What do I think of Napoleon? I’m not quite sure. I admire his genius in military command, that’s for certain, but I think that, in the end, he grew so arrogant and and assured of his superiority and invincibility that he thought himself greater than his Creator and Father. That, ultimately, led to his downfall. But Napoleon’s actions led Europe into the 19th century, and compelled the nations in the Congress of Vienna to redraw borders and establish the Concert of Europe, which held up, for the most part, until WWI. Some good did come of his actions, but that does not justify his high opinion of himself – his pride.

Oh, and I’m not talking about Napoleon Dynamite. If that Napoleon would’ve been in command, France probably wouldn’t exist today.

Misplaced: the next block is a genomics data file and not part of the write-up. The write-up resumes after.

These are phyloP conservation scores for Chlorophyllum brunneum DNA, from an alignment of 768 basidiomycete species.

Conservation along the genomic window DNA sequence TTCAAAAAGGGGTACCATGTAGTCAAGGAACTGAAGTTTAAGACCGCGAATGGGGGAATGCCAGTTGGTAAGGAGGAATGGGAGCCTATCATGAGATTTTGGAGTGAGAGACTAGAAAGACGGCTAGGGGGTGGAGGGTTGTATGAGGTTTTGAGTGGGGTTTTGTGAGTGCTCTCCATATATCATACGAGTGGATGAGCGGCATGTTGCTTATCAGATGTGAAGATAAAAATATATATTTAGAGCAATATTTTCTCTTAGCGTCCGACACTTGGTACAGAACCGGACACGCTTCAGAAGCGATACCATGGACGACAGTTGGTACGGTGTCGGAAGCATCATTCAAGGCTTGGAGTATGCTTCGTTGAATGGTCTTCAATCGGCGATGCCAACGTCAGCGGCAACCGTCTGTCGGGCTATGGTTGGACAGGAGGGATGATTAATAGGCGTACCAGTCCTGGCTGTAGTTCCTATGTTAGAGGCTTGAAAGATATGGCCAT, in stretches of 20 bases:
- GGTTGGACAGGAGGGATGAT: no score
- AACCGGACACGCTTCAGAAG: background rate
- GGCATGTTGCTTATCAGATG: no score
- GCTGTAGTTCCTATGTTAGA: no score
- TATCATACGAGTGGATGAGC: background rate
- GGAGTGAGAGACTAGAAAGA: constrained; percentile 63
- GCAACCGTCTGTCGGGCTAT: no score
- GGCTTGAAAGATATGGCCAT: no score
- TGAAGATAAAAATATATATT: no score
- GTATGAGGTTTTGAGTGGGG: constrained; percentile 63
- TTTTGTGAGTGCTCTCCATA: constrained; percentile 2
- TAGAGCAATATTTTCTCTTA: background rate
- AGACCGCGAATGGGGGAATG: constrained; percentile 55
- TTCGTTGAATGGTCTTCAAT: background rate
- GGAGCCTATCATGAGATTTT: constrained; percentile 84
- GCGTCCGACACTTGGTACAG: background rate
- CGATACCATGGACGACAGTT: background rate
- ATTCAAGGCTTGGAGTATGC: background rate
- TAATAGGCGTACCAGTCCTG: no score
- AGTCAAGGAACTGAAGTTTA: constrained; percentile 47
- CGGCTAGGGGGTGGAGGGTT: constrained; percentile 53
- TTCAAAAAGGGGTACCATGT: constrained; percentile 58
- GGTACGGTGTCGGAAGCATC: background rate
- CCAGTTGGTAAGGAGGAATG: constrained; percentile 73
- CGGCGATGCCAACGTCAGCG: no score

And it’s really weird to think that I’m taller than Napoleon. I guess it just goes to show that size doesn’t dictate greatness, and that God can bless anyone, no matter their appearance or physical structure, with marvelous gifts.

In Christ,




  1. May 25, 2011 at 8:34 pm


    In Les Miserables, quite a bit of time is devoted to the battle of Waterloo (is that the historical stuff that was cut out in some versions?). He is quite an interesting fellow indeed. This a well written, informative post. Keep it up 🙂

  2. ryan4143 said,

    May 27, 2011 at 6:27 am

    Thanks John! 🙂

    Yes, in most abridged versions, the Battle of Waterloo is omitted, as is a lot of contextual and background information. That is, the focus is more on the story than what’s going on BEHIND the story.

    What do you think of the book so far?